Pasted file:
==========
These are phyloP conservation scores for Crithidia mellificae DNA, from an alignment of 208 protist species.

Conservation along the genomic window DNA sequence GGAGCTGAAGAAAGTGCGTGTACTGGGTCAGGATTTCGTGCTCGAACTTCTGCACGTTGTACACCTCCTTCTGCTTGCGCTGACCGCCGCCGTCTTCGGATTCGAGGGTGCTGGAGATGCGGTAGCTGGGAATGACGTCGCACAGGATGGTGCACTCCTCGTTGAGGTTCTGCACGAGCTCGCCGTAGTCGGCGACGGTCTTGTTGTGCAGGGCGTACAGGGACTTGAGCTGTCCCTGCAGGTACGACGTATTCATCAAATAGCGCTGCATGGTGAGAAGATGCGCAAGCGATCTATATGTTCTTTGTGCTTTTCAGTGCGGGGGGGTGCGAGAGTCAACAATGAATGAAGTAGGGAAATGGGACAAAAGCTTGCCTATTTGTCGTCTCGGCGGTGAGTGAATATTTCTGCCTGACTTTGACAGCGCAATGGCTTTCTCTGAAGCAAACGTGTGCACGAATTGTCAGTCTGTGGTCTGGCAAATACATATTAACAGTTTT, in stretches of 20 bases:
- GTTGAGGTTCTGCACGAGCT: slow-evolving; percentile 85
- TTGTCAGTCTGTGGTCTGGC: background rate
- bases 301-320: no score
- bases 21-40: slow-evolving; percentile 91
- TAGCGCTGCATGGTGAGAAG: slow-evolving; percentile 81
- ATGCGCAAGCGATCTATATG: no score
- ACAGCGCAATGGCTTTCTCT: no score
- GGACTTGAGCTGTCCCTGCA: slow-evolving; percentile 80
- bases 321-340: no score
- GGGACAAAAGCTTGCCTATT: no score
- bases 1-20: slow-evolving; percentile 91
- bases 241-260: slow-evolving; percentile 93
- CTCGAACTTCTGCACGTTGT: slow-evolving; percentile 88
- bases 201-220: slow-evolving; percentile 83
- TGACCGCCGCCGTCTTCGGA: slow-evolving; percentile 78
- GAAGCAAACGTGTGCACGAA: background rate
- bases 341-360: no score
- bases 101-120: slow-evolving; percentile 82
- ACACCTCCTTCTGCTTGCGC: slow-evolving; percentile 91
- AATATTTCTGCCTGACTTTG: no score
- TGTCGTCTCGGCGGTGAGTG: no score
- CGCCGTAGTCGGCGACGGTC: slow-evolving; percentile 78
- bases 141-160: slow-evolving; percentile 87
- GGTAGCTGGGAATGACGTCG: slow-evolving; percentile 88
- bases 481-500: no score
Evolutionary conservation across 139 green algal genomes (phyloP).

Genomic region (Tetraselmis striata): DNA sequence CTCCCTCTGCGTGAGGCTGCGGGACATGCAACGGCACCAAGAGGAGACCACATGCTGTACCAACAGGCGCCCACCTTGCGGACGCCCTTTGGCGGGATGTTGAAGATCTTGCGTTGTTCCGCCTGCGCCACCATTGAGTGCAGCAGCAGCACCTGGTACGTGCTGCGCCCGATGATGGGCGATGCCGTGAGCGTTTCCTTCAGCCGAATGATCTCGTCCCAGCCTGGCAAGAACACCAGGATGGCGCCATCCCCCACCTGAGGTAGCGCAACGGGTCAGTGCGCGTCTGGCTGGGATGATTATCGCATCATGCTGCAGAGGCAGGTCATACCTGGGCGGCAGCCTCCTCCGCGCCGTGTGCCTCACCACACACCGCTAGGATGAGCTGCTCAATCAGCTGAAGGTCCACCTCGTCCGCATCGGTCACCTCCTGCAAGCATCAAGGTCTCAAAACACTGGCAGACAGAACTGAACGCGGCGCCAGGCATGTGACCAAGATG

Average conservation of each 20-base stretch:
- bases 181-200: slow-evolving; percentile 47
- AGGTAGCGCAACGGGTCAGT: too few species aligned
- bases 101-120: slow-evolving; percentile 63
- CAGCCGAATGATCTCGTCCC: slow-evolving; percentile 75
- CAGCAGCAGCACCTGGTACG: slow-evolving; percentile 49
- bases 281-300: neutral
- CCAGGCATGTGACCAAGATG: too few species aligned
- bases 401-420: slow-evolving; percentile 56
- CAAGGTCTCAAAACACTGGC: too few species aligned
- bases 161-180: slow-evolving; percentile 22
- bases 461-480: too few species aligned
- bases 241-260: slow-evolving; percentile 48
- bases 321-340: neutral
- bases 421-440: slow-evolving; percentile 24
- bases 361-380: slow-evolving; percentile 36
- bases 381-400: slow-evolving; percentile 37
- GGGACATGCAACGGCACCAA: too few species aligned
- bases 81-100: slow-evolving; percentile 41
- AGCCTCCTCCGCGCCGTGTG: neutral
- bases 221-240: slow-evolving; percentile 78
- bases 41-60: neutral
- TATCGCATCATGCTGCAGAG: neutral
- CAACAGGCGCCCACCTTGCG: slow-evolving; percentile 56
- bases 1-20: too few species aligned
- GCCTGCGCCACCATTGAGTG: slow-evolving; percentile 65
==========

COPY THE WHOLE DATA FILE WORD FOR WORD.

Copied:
These are phyloP conservation scores for Crithidia mellificae DNA, from an alignment of 208 protist species.

Conservation along the genomic window DNA sequence GGAGCTGAAGAAAGTGCGTGTACTGGGTCAGGATTTCGTGCTCGAACTTCTGCACGTTGTACACCTCCTTCTGCTTGCGCTGACCGCCGCCGTCTTCGGATTCGAGGGTGCTGGAGATGCGGTAGCTGGGAATGACGTCGCACAGGATGGTGCACTCCTCGTTGAGGTTCTGCACGAGCTCGCCGTAGTCGGCGACGGTCTTGTTGTGCAGGGCGTACAGGGACTTGAGCTGTCCCTGCAGGTACGACGTATTCATCAAATAGCGCTGCATGGTGAGAAGATGCGCAAGCGATCTATATGTTCTTTGTGCTTTTCAGTGCGGGGGGGTGCGAGAGTCAACAATGAATGAAGTAGGGAAATGGGACAAAAGCTTGCCTATTTGTCGTCTCGGCGGTGAGTGAATATTTCTGCCTGACTTTGACAGCGCAATGGCTTTCTCTGAAGCAAACGTGTGCACGAATTGTCAGTCTGTGGTCTGGCAAATACATATTAACAGTTTT, in stretches of 20 bases:
- GTTGAGGTTCTGCACGAGCT: slow-evolving; percentile 85
- TTGTCAGTCTGTGGTCTGGC: background rate
- bases 301-320: no score
- bases 21-40: slow-evolving; percentile 91
- TAGCGCTGCATGGTGAGAAG: slow-evolving; percentile 81
- ATGCGCAAGCGATCTATATG: no score
- ACAGCGCAATGGCTTTCTCT: no score
- GGACTTGAGCTGTCCCTGCA: slow-evolving; percentile 80
- bases 321-340: no score
- GGGACAAAAGCTTGCCTATT: no score
- bases 1-20: slow-evolving; percentile 91
- bases 241-260: slow-evolving; percentile 93
- CTCGAACTTCTGCACGTTGT: slow-evolving; percentile 88
- bases 201-220: slow-evolving; percentile 83
- TGACCGCCGCCGTCTTCGGA: slow-evolving; percentile 78
- GAAGCAAACGTGTGCACGAA: background rate
- bases 341-360: no score
- bases 101-120: slow-evolving; percentile 82
- ACACCTCCTTCTGCTTGCGC: slow-evolving; percentile 91
- AATATTTCTGCCTGACTTTG: no score
- TGTCGTCTCGGCGGTGAGTG: no score
- CGCCGTAGTCGGCGACGGTC: slow-evolving; percentile 78
- bases 141-160: slow-evolving; percentile 87
- GGTAGCTGGGAATGACGTCG: slow-evolving; percentile 88
- bases 481-500: no score
Evolutionary conservation across 139 green algal genomes (phyloP).

Genomic region (Tetraselmis striata): DNA sequence CTCCCTCTGCGTGAGGCTGCGGGACATGCAACGGCACCAAGAGGAGACCACATGCTGTACCAACAGGCGCCCACCTTGCGGACGCCCTTTGGCGGGATGTTGAAGATCTTGCGTTGTTCCGCCTGCGCCACCATTGAGTGCAGCAGCAGCACCTGGTACGTGCTGCGCCCGATGATGGGCGATGCCGTGAGCGTTTCCTTCAGCCGAATGATCTCGTCCCAGCCTGGCAAGAACACCAGGATGGCGCCATCCCCCACCTGAGGTAGCGCAACGGGTCAGTGCGCGTCTGGCTGGGATGATTATCGCATCATGCTGCAGAGGCAGGTCATACCTGGGCGGCAGCCTCCTCCGCGCCGTGTGCCTCACCACACACCGCTAGGATGAGCTGCTCAATCAGCTGAAGGTCCACCTCGTCCGCATCGGTCACCTCCTGCAAGCATCAAGGTCTCAAAACACTGGCAGACAGAACTGAACGCGGCGCCAGGCATGTGACCAAGATG

Average conservation of each 20-base stretch:
- bases 181-200: slow-evolving; percentile 47
- AGGTAGCGCAACGGGTCAGT: too few species aligned
- bases 101-120: slow-evolving; percentile 63
- CAGCCGAATGATCTCGTCCC: slow-evolving; percentile 75
- CAGCAGCAGCACCTGGTACG: slow-evolving; percentile 49
- bases 281-300: neutral
- CCAGGCATGTGACCAAGATG: too few species aligned
- bases 401-420: slow-evolving; percentile 56
- CAAGGTCTCAAAACACTGGC: too few species aligned
- bases 161-180: slow-evolving; percentile 22
- bases 461-480: too few species aligned
- bases 241-260: slow-evolving; percentile 48
- bases 321-340: neutral
- bases 421-440: slow-evolving; percentile 24
- bases 361-380: slow-evolving; percentile 36
- bases 381-400: slow-evolving; percentile 37
- GGGACATGCAACGGCACCAA: too few species aligned
- bases 81-100: slow-evolving; percentile 41
- AGCCTCCTCCGCGCCGTGTG: neutral
- bases 221-240: slow-evolving; percentile 78
- bases 41-60: neutral
- TATCGCATCATGCTGCAGAG: neutral
- CAACAGGCGCCCACCTTGCG: slow-evolving; percentile 56
- bases 1-20: too few species aligned
- GCCTGCGCCACCATTGAGTG: slow-evolving; percentile 65